What’s the next move for the Big East Catholic schools who are weighing the options of breaking completely away from the conference?
Several sources say it is a complicated process with numerous details that must be worked out.
But if they do decide to leave as a group, they will not have to pay an exit fee. A rule that was put in place almost a decade ago when the Big East lost Virginia Tech, Miami and then Boston College to the ACC, stipulates that should the football or basketball segments of the league want to break away as a group no exit fees will be imposed. Schools leaving the Big East on an individual basis have had to pay between $5 and $17 million.
With the seven Catholic schools talking about leaving the Big East as a group, the no exit fee clause would apply.
In addition, the Catholic schools would most likely be able to retain the Big East name as a conference if they leave as a group and the Big East football officially dissolves. If that happens they would also be likely to retain the automatic NCAA tournament bid given to the Big East since they would be a group of schools who have established a long history of competition against each other. But with all the other elements and commitments from its new members, dissolving the league would be a complicated and difficult process.
And this “new” group would most likely still control the financially valuable units the NCAA gives to conference schools who perform well in the NCAA tournament.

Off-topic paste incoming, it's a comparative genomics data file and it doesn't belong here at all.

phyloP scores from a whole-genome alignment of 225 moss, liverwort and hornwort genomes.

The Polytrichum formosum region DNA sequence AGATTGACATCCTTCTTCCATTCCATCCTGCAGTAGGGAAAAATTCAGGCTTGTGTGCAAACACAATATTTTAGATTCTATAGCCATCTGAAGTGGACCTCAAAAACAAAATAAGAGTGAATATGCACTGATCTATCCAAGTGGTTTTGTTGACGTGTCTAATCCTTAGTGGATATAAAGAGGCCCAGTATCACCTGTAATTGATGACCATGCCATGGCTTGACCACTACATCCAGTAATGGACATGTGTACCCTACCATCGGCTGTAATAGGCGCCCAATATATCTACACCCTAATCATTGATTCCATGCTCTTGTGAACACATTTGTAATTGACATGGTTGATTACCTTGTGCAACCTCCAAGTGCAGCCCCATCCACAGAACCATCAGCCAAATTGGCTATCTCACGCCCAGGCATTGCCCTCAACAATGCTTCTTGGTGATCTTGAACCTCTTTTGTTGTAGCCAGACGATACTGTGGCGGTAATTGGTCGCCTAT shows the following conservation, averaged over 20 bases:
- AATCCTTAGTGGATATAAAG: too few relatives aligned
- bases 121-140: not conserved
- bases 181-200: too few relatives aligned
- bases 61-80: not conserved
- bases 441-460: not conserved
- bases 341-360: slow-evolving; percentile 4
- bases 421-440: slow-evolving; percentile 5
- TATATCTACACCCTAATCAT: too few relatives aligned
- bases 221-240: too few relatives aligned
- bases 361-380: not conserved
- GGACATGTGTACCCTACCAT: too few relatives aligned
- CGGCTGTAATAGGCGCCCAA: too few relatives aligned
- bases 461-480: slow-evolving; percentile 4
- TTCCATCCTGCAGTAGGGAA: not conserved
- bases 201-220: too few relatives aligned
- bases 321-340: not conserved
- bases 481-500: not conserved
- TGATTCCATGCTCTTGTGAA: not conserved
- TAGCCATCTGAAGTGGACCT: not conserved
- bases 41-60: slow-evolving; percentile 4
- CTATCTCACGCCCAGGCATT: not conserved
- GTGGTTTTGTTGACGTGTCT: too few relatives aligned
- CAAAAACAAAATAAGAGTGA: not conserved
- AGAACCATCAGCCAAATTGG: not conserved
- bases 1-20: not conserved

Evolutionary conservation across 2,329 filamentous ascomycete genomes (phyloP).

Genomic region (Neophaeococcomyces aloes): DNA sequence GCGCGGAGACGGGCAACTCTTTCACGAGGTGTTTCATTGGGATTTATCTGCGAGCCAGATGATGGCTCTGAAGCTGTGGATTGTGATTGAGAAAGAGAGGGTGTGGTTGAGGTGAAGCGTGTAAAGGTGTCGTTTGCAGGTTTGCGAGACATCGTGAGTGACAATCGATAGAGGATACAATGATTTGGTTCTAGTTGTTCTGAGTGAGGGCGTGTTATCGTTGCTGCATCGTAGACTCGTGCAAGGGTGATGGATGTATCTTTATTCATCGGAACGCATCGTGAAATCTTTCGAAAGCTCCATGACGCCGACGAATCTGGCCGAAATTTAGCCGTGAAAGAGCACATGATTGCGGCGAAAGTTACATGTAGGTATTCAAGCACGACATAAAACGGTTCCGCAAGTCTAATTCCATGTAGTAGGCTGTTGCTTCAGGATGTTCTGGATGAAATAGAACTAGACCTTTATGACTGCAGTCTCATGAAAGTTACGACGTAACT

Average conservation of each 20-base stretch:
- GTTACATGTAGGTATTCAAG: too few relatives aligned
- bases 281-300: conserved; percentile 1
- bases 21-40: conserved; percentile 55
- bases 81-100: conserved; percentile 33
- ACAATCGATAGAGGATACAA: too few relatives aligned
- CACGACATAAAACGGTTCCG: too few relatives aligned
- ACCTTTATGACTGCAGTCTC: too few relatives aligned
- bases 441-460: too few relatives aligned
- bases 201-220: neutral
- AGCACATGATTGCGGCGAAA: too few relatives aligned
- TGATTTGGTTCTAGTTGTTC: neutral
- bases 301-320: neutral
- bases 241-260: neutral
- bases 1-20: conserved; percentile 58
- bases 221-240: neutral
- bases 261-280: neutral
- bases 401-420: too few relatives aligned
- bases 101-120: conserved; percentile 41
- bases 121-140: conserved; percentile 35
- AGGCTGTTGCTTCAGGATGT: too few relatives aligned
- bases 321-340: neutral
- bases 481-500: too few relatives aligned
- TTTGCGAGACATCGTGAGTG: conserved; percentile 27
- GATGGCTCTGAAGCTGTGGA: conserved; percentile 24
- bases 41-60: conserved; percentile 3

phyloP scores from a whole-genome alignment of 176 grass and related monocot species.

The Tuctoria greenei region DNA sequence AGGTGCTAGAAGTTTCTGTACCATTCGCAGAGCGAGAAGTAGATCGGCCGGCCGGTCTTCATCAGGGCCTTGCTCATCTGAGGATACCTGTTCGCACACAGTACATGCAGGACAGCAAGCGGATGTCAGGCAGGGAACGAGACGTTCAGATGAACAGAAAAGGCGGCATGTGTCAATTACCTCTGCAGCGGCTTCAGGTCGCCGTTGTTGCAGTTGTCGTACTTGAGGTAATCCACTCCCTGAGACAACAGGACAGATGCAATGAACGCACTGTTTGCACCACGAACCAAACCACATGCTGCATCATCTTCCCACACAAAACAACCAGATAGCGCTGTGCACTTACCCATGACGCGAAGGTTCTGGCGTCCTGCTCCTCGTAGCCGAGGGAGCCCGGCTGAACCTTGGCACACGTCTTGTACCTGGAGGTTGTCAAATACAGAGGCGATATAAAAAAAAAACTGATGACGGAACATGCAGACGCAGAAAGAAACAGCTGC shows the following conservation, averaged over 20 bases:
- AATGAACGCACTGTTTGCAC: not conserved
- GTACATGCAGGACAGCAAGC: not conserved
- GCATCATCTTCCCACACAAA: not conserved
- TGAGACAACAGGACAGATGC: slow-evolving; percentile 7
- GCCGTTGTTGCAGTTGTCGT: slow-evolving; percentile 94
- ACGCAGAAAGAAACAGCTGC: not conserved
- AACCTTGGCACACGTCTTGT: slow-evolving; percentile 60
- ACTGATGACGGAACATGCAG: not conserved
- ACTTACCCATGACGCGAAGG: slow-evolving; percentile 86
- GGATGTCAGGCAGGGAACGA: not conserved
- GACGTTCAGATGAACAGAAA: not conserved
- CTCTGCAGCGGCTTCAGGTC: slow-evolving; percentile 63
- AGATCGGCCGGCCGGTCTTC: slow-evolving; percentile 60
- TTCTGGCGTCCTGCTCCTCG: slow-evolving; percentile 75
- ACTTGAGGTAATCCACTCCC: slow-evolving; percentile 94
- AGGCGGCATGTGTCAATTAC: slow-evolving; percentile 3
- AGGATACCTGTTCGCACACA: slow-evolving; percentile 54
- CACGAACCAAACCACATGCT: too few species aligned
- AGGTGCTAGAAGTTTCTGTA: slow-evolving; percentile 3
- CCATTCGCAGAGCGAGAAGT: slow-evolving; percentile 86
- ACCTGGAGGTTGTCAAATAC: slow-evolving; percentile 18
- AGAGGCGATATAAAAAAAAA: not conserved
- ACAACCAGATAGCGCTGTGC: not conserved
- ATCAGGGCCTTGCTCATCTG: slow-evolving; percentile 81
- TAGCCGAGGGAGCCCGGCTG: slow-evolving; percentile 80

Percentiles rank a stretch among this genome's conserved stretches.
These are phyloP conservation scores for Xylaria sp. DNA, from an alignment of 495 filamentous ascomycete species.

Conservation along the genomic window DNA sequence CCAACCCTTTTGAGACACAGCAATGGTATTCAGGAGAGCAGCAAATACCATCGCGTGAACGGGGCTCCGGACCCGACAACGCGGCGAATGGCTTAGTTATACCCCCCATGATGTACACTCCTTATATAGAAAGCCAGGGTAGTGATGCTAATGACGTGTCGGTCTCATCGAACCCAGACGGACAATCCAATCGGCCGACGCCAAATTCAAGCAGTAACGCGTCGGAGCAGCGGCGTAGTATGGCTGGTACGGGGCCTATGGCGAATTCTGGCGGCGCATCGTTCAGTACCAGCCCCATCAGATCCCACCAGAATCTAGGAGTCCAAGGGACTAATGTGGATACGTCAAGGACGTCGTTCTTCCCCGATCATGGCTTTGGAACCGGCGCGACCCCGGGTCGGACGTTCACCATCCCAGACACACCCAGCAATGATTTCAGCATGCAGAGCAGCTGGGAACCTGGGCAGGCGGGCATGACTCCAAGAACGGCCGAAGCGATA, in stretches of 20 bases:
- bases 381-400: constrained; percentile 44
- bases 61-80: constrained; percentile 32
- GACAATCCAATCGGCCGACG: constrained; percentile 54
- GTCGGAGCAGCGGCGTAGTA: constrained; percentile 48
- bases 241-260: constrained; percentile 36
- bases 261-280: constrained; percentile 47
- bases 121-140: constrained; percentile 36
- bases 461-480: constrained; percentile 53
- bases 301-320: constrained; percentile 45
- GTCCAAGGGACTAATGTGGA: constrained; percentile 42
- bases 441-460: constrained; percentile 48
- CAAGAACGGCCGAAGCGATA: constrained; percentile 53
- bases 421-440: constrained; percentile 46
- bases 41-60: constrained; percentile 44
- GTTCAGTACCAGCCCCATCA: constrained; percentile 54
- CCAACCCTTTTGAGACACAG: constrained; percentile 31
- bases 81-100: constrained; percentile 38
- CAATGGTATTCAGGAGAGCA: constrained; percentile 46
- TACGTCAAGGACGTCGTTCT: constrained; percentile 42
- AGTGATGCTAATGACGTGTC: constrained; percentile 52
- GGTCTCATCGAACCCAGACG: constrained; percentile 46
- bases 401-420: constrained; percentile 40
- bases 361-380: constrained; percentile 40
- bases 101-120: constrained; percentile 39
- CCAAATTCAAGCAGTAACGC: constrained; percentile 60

Everyone involved concedes it is a complicated process, involving not only configuration, but revenue distribution.
After meeting as a group with Big East commissioner Mike Aresco on Sunday in New York, the Catholic schools fee the next move will be up to Aresco as he tries to finalize a new television contract.
In their meeting on Sunday, the Catholic schools talked of having a 6 month time limit on resolving all significant issues. The time-limit is based on the addition of a six more schools in football on July 1, which would then give the football schools a majority on voting issues.
As part of that movement, the Big East announced its home and home sites for next year’s 12-team 20 division football schedule on Tuesday. The dates will be announced at a later date.
If the Catholic schools do break away on their own, they will need at least 1 and possible a total of 3 to 5 new members. Speculation on those schools is already rampant. The key element in that move, however, is to have the inventory of a new league in place so television fees can be determined.
That is also a complicated process, which could also slow the movement of schools want to break away from the Big East. Aresco is counting on that indecision to allow him time to put together a deal in football and basketball which will keep both sides content.
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